Bryce Canyon geology

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The exposed geology of Bryce Canyon shows a series of deposits that cover the last section of the Cretaceous and the first half of the Cenozoic in this part of North America . The former sedimentation area of the present Bryce Canyon National Park ranges from the warm shallow sea, in which the Dakota sandstone and tropic shale were deposited, to the cold rivers and lakes of the now colorful Claron Formation , the amphitheater- like semicircle of the park controlled.

Further layers formed, but most of them have been removed again, as two periods of uplift followed, one about 70 million years ago, which was the cause of the formation of the Rocky Mountains , and the other 10 to 15 million years ago. Years that the Colorado Plateau produced . The uplift created vertical fractures that were increasingly eroded much later, forming freestanding battlements , badlands, and monoliths . These special formations in the park are part of the Grand Staircase .

Valley in Bryce Canyon

The Grand Staircase

Grand Canyon (A), Chocolate Cliffs (B), Vermilion Cliffs (C), White Cliffs (D), Zion Canyon (E), Gray Cliffs (F), Pink Cliffs (G), Bryce Canyon (H)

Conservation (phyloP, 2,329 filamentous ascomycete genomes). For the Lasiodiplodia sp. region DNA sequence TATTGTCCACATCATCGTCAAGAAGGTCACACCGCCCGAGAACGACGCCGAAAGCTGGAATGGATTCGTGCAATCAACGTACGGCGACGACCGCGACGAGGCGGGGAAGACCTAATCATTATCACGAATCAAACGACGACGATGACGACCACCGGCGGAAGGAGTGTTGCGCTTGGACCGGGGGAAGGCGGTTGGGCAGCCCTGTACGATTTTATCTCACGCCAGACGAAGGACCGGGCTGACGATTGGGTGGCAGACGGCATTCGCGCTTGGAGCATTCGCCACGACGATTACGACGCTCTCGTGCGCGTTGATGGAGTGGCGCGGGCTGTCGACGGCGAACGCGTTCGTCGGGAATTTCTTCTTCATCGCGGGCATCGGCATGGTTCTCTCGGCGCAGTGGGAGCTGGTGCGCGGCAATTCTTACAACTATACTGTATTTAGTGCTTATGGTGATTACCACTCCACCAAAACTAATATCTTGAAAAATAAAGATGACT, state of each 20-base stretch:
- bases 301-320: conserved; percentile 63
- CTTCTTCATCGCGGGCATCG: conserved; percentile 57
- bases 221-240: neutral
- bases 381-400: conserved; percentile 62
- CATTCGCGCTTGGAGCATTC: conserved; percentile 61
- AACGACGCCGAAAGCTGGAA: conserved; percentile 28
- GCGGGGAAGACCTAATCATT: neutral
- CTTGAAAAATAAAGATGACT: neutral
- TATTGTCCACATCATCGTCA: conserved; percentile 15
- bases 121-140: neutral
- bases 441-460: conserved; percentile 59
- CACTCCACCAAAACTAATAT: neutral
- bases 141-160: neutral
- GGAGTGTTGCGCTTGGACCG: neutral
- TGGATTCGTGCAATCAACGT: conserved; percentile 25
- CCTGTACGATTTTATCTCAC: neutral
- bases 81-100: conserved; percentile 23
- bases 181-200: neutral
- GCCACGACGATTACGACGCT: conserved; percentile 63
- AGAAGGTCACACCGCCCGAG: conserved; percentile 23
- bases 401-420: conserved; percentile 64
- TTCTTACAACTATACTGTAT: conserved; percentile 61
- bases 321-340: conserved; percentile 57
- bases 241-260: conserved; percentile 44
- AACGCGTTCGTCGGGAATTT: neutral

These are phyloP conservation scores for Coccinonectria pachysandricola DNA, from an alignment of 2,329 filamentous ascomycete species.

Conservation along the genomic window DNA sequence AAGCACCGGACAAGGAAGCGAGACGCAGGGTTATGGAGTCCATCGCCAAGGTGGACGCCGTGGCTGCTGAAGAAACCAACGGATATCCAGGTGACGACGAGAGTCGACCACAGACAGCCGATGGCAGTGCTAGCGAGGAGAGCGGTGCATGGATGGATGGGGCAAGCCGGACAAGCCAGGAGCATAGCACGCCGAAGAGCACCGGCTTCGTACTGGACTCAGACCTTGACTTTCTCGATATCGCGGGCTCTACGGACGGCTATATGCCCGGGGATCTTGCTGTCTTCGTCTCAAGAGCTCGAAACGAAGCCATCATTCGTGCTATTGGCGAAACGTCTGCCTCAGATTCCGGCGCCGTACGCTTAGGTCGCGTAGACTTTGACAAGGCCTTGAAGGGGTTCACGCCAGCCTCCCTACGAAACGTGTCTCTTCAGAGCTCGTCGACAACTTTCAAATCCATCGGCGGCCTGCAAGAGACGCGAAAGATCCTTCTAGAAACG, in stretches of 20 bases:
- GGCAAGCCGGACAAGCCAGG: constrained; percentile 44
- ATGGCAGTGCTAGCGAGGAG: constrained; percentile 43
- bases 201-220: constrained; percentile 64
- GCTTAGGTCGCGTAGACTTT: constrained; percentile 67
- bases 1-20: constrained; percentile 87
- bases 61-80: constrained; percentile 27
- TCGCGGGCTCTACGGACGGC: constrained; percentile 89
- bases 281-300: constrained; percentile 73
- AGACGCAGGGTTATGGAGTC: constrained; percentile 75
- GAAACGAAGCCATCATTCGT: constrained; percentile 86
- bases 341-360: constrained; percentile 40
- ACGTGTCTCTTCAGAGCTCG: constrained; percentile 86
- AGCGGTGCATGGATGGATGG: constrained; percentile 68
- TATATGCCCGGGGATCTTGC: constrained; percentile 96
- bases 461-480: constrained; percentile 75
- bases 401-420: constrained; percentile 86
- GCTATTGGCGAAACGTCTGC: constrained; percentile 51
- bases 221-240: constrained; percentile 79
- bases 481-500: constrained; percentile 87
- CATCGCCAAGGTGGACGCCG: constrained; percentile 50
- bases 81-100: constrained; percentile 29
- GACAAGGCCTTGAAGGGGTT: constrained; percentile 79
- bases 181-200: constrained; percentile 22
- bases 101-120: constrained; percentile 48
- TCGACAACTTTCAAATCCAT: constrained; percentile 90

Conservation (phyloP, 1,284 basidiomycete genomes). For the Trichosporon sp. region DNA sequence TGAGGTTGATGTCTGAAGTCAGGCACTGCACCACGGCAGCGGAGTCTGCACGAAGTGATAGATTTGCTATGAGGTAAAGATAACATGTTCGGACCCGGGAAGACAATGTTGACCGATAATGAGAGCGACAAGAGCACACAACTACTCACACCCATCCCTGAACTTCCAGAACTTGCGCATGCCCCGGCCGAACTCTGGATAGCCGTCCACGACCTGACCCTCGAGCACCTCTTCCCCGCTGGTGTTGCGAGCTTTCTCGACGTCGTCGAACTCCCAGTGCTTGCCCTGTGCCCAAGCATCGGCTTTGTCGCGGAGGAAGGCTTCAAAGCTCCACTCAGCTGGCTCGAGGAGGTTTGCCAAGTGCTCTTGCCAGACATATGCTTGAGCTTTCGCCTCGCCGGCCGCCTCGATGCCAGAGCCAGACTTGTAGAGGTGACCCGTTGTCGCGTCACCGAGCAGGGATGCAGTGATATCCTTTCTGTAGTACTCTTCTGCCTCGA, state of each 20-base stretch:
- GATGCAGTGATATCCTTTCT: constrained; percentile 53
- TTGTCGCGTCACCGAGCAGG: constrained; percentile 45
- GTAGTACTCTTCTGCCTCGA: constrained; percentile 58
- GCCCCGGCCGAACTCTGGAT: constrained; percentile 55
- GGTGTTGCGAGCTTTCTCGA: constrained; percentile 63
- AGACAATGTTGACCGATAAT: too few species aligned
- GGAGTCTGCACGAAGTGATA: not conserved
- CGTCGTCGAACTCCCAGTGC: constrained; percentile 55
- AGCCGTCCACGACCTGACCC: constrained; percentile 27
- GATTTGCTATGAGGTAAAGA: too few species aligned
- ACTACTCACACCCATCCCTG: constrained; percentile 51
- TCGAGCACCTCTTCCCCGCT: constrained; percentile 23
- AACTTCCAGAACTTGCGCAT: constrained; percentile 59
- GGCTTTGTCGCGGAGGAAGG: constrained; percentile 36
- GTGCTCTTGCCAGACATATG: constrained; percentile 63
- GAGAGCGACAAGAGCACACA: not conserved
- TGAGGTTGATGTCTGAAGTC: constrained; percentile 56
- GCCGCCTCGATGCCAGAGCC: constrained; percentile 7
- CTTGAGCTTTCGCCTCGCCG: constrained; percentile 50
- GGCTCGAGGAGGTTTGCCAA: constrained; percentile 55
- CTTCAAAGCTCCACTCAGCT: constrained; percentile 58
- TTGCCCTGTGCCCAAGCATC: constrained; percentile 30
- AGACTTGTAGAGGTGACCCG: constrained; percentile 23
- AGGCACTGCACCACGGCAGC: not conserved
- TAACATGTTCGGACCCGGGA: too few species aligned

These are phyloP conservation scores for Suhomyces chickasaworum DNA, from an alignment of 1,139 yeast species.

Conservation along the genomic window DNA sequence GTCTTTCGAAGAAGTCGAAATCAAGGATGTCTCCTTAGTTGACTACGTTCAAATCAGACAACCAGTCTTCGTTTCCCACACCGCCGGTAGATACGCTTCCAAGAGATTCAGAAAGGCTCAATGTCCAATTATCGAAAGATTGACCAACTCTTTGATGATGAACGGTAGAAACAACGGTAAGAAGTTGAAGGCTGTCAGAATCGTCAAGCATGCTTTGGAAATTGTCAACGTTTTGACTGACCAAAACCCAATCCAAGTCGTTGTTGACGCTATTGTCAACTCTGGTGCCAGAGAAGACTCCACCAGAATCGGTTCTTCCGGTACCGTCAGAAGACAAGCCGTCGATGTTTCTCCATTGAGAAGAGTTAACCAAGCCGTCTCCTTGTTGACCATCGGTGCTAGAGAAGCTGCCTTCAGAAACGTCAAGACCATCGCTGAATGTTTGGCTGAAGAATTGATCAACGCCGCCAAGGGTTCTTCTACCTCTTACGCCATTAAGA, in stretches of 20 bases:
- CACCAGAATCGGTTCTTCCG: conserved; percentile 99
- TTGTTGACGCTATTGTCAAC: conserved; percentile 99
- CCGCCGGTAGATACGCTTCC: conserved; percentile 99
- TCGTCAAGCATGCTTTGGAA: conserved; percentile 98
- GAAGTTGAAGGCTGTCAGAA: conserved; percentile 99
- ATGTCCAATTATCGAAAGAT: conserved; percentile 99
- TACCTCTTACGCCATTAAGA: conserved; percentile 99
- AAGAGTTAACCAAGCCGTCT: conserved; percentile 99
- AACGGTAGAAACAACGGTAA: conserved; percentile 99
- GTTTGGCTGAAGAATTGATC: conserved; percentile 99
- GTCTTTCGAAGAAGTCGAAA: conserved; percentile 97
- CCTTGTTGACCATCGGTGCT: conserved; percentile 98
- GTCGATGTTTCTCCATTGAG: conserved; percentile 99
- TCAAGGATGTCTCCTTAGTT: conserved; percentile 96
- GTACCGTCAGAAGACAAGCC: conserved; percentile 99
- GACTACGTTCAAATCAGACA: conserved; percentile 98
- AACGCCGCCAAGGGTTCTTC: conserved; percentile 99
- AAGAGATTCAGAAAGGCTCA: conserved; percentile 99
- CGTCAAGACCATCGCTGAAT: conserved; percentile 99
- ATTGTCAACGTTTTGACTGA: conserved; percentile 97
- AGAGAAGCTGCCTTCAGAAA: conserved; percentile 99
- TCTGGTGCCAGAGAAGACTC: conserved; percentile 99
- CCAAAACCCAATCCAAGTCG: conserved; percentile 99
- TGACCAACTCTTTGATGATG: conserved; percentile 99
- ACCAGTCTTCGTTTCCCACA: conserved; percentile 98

The exposed rocks in Bryce Canyon are about 100 million years younger than those in neighboring Zion National Park , and they are younger than those in the Grand Canyon further south . However, all three locations belong to a common series of rocks - a long sequence known to geologists as the Grand Staircase. Overall, the Grand Staircase documents almost 2 billion years of the earth's history . The Bryce Canyon formations are the youngest known steps on the Great Staircase. If there ever were younger rocks, they have been removed by erosion.

Sedimentation of the exposed rocks

Cretaceous sea passage and later

Cretaceous sea passage

The base of the Dakota sandstone consists of conglomerate and fossil-rich sandstone. This sequence was probably deposited later in the Cretaceous period in a shallow sea - referred to by geologists as the Cretaceous Seaway - which divided North America in a north-south direction. The Dakota sandstone is the oldest formation that is exposed in Bryce Canyon, but the youngest in the Zion area further south-west. In the area of ​​Bryce Canyon this formation can be seen in the Paria Valley , as a petrified sand cover, which was probably deposited on beaches , in lagoons and coal swamps during the transgression (sea encroaches on land) of the Cretaceous sea passage in this area .